Justin Bieber doesn’t care what I think of him. The YouTube star turned singing sensation has topped practically every Billboard chart, toured the world, released a 3D movie, plastered his face on ever piece of merchandise imaginable (have you changed the batteries in your Bieber brand electric toothbrush lately?), and scored three No. 1 albums.
And then he turned 18.
He is also undoubtedly one of the most critic-proof artists to ever exist. Which is why his new album Believe, which drops today, will sell millions and millions of copies no matter what some grown-up says about it. So why fight Bieber fever? In lieu of borrowing a 12-year-old girl—a request that is impossible to make without sounding creepy—I let down my hair, put on some One Less Lonely Glitter nail polish, and got in touch with my inner tween. And then a funny thing happened: I kind of fell in love. Which is pretty much the point of the whole album.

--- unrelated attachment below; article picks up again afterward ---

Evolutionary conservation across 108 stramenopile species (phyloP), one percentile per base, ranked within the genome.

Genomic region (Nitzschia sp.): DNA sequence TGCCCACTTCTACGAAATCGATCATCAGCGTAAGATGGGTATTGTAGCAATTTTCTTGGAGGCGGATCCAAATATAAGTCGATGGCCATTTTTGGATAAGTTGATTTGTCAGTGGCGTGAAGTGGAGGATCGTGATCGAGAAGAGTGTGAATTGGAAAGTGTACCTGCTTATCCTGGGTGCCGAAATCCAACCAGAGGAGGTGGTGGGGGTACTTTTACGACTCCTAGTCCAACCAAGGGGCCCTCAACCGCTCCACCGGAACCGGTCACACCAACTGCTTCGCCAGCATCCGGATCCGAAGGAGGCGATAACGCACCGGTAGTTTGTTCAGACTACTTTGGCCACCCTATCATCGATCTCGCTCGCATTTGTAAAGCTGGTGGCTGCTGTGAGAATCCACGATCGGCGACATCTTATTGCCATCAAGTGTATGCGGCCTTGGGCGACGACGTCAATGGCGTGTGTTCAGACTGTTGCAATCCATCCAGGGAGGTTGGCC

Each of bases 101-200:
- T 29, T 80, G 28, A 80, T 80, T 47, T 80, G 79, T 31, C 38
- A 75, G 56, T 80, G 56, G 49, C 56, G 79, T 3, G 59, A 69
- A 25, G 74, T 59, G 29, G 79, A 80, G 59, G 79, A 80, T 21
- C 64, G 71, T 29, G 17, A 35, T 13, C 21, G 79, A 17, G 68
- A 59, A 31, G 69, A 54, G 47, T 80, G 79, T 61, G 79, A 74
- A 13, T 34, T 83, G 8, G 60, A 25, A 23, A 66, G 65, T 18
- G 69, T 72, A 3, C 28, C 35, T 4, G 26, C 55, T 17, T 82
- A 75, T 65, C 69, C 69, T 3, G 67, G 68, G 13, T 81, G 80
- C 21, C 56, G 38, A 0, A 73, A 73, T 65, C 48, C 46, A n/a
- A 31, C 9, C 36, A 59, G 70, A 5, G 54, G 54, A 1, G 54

(MORE: See pictures of Justin Bieber)
The 13 tracks on Believe are written precisely to appeal to Bieber’s die-hard fan base of adolescent and tween girls. Every single track is a love song. (It’s worth noting that the album’s bonus track, “Maria,” is very much not a love song, but instead hate mail directed squarely at Mariah Yeater, the woman who falsely accused the teen dream of fathering her child.) “Boyfriend,” the album’s first single, promises that “If I was your boyfriend/I’d never let you go,” lyrics sure to make any teen’s heart go pitter pat. Parents need not fear the Bieb, though. While the songs are all about love and relationships, they are clearly written for the PG-13 set. On “Catching Feelings,” a smooth love song that could easily have been performed by John Legend or even George Michael, the lyrics seem tweaked to reflect his years: “I’m too young for love/but I’m catching feelings.” Even when Drake appears on the R&B-inspired song “Right Here,” he sings about wanting to kiss you and hug you, get to know you—but wait until the time is right. This is not the stuff of which R&B lyrics normally consist, but definitely lets parents sleep more easily at night. But is Bieber simply writing to his audience or are there legitimate teen feelings involved?